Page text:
I called Lois into the office and asked her to leave for the day, and not return to the kitchen until I heard back from Mr. Rammer regarding seeing the district doctor. She agreed and said she would go. She asked about finishing some paperwork, I told her to come to my office the following day and finish it, and at that time I would let her know what was decided about seeing the doctor.

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Cynthia Ermis's statement was:

Lois Novak has always had sores all over her arms and hands.

On September 9, 2003, I came in and Lois was supposed to leave. Lois was picking up pans and wasn't wearing gloves and the sores were all the way down onto the top of her hands.

Joan Komassa's statement was:

On September 8, 2003, I was at the sink in the back. Lois Novak showed me her hand that was bleeding, a lot. It's not the first time, she's left blood rags around before. This happened in between the lunches. I don't recall where she went after that. I don't miss her bloody rags that she leaves around here. I found one of the bloody rags on a table where we prepare food before.

Peggy Counter's statement was:

On September 9, 2003, Lois Novak was at the back table. She had sores on her hands, both hands. She was picking up pans without gloves on and then preparing food. The sores were open, weeping, not scabbed over, definitely open.

I told Lois to get out of the kitchen. "If you pick up the pans they have to be put through the dishwasher." After Chris came over, Lois came back into the kitchen and handled pans again without gloves on.

Kathy Adams' statement was:

I think on September 8, 2003, Lois Novak was bleeding in her gloves. She took off the glove and showed it to Joan.

On September 9, 2003, she was handling pans without gloves on. I was not close to her, but I can't imagine that they would heal over night.

On September 15, 2003, she took off her gloves, and without washing her hands, she touched uncooked chicken. There were sores on her hands at that time.

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19. A grievance was filed on October 13th, protesting the termination. Carmen Dickinson met with the food service employees who had given statements to the District, and questioned them about what they witnessed. Their statements to her were consistent with the statements they provided to the District.

20. Novak told Dickinson that she had not had open sores on her hands, and she denied working without gloves, except for having picked up a dirty pan on her way out and placing it in the sink.

21. Carmen Dickinson represented Novak at the second step grievance meeting before Superintendent Drury. At that meeting, she presented a written argument to Drury, asserting that the discipline was discriminatory, that the prior discipline was unwarranted and that there were substantial mitigating factors:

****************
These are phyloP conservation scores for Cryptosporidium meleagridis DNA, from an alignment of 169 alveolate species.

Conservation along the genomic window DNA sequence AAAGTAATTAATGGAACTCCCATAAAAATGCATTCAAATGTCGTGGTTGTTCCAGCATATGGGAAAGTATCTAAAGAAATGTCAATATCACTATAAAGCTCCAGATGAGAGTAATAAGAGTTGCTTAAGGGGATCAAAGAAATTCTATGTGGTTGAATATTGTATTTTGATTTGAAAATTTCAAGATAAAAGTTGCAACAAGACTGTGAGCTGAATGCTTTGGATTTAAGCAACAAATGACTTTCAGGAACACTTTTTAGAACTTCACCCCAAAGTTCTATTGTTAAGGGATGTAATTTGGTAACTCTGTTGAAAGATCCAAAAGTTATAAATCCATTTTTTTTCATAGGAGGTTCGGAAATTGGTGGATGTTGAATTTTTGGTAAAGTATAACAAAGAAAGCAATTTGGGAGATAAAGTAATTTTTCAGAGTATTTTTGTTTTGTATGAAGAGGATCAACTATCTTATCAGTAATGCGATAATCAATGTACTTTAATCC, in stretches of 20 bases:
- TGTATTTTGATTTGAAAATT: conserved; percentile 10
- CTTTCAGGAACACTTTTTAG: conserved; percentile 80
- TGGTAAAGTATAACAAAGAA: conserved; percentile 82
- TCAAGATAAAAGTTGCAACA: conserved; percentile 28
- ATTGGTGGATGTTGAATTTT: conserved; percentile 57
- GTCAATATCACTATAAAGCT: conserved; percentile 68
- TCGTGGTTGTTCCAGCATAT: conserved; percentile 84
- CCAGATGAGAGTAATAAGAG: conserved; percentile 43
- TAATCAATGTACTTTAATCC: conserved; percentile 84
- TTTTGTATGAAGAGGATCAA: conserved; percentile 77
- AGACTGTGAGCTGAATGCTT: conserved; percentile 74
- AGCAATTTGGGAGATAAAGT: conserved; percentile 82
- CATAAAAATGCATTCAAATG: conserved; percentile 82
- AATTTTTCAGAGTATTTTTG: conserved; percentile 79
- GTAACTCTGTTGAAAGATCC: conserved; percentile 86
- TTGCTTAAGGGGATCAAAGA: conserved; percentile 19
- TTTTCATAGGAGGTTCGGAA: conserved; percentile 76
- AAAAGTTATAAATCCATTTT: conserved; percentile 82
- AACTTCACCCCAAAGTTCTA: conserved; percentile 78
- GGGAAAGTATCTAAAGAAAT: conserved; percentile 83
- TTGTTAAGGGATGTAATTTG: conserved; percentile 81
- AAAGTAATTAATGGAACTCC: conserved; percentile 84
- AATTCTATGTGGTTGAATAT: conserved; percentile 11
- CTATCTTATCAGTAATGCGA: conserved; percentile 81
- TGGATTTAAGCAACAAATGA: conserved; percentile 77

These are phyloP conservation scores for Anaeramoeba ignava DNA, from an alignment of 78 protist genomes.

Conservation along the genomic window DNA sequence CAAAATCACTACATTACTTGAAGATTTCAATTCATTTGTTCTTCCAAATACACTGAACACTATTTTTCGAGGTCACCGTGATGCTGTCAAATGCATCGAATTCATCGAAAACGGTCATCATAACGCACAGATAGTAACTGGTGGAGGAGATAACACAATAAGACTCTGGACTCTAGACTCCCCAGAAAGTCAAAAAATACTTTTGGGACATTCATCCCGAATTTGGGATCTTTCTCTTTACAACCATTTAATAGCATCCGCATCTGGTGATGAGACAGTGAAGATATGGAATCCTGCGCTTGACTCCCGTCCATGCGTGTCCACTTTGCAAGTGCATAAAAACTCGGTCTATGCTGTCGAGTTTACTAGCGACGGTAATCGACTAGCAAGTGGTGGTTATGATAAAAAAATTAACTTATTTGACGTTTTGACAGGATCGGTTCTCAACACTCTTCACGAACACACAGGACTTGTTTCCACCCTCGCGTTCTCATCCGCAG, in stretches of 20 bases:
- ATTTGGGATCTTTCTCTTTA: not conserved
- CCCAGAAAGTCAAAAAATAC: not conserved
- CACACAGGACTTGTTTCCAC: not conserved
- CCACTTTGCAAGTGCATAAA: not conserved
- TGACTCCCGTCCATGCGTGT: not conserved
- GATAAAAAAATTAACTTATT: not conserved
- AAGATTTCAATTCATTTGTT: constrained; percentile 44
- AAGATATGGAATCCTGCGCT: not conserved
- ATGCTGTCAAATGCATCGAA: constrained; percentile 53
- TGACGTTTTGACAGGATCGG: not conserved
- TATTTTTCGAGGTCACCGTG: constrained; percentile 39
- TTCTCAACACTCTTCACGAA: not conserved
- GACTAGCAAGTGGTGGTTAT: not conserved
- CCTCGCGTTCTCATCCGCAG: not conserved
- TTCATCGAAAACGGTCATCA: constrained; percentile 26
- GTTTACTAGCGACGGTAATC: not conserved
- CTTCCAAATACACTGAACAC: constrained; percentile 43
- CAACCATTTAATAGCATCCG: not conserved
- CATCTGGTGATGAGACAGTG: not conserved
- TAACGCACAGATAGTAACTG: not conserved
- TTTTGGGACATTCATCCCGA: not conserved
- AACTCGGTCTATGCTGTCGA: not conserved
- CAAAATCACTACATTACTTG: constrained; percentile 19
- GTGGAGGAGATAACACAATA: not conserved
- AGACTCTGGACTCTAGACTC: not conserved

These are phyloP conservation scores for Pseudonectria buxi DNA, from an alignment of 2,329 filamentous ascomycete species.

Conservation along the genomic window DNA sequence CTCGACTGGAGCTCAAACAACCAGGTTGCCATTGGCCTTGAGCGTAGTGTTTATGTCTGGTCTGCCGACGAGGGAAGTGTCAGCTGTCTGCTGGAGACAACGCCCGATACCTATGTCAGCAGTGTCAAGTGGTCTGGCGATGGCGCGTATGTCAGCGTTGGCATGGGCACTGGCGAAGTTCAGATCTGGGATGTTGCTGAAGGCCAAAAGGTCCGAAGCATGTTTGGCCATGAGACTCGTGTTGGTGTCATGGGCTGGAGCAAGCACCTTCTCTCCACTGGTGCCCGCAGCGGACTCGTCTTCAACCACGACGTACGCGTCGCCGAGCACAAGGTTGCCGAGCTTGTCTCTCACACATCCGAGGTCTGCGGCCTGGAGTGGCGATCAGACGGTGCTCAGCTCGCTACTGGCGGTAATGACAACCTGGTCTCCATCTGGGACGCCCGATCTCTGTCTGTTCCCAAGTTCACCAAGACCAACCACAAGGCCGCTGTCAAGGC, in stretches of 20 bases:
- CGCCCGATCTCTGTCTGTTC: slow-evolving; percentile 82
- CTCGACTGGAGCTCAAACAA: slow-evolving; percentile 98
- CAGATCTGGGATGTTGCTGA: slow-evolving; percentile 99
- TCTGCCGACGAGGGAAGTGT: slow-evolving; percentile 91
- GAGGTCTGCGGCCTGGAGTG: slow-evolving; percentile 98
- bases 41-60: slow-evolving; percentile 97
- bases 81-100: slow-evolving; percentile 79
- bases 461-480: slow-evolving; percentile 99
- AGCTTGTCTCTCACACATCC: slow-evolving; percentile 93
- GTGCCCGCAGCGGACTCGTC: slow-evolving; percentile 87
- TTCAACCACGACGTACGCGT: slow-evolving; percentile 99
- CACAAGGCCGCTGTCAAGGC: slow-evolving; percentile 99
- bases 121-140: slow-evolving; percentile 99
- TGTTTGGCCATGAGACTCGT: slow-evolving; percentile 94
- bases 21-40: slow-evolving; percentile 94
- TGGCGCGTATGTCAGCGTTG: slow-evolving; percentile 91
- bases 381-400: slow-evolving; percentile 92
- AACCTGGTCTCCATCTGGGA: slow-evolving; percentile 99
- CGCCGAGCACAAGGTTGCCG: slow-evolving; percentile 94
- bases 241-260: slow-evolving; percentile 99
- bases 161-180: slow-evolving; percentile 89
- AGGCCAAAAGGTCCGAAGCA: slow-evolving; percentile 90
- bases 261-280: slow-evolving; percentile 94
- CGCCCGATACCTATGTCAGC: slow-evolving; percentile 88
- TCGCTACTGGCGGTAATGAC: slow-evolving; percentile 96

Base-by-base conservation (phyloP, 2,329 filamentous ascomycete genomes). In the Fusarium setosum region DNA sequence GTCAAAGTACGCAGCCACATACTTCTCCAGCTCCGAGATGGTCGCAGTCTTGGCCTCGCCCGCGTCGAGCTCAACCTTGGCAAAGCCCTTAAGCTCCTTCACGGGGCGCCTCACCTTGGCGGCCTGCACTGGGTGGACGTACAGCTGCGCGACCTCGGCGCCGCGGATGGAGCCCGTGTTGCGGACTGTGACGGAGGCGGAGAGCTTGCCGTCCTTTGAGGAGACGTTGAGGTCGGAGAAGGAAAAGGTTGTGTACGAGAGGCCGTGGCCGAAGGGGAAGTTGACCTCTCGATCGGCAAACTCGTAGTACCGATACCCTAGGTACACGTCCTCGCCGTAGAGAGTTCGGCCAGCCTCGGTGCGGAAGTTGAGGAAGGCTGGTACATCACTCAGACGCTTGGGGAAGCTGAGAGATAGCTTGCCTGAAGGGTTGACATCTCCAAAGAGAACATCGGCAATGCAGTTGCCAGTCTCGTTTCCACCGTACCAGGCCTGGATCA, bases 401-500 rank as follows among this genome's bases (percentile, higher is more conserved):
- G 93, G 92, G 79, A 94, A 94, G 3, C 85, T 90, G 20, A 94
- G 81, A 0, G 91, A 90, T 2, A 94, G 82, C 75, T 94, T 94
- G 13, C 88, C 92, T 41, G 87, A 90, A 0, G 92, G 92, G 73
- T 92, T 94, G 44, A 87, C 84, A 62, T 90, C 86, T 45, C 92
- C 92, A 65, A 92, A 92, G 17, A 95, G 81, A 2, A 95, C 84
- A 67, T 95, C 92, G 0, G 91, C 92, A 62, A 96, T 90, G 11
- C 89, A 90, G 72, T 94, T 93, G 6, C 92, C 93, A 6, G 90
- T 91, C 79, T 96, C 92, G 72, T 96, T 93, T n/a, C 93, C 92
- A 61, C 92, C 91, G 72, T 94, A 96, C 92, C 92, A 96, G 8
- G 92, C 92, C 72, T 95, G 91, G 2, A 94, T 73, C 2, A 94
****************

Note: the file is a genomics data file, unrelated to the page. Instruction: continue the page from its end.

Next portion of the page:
Lois Novak- 2nd step grievance hearing

Ms. Novak has been employed with the Muskego-Norway School District since December 3, 1979.

Ms. Novak had an acceptable work record up until 2002; in fact she received an award in 1988 from the American School Food Service Association.

Ms. Novak served as Manager at Muskego Elementary and then Lake Denoon Middle School until terminated on October 14, 2003.

The District cited five separate incidents as reason for termination. Ms. Novak provided a response on October 13, 2003 (attachment 1) to the allegations made by the District on 9-6-02, 10-30-02, 11-7-02, 2-11-03 and 9-9-03. The Union wishes to submit additional information in support of Ms. Novak's' position that the District acted harshly and inconsistently in administering its' discipline and terminating Ms. Novak on October 14, 2003.

l. ADHA Accommodation - Ms. Novak informed the District in March of 2003 (attachment 2) of an ongoing disability, Attention Deficit/Hyperactivity Disorder (ADHD), she had recently been diagnosed with by her attending physician. She had been prescribed medication and was in treatment for her disability as far back as 2001. In fact, the District was given a list of specific accommodations Ms. Novak would need in order to function in her daily work environment. One of the major accommodations necessary was the need to have all conversations and/or instructions reduced to writing. Ms. Novak had requested that Ms. Harrass submit a written follow-up to their conversations yet, never received such correspondence. The only

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written correspondence Ms. Novak received was in the form of a write-up. Also, Ms. Novak's accommodation called for an environment free of "white noise". Ms. Novak felt this accommodation hadn't been fully enforced by the District. Therefore, making it difficult to complete her job tasks and to concentrate on paperwork and ordering.

2. Inconsistent treatment - Ms. Novak was disciplined for alleged violations that had been an accepted practice in the district.

There has been a history of asking Manager's to buy needed food supplies at the local grocery store. The manager would then submit a receipt for reimbursement. Ms. Novak had purchased celery for her kitchen but had lost the receipt. Therefore, she didn't submit the receipt. Instead of rewarding her for going above and beyond her regular duties, Ms. Novak was written up.

3. Grievances - The district made an allegation that Ms. Novak didn't grieve her previous write-ups. This is untrue; Ms. Novak grieved each write-up and submitted a written statement outlining her grievance. Also, the District and Union had agreed to hold several grievances in abeyance in order to work with Ms. Novak on her medical accommodations. Also, the Union has requested copies of all statements which support the allegations made by the District and as of today, has not received such statements.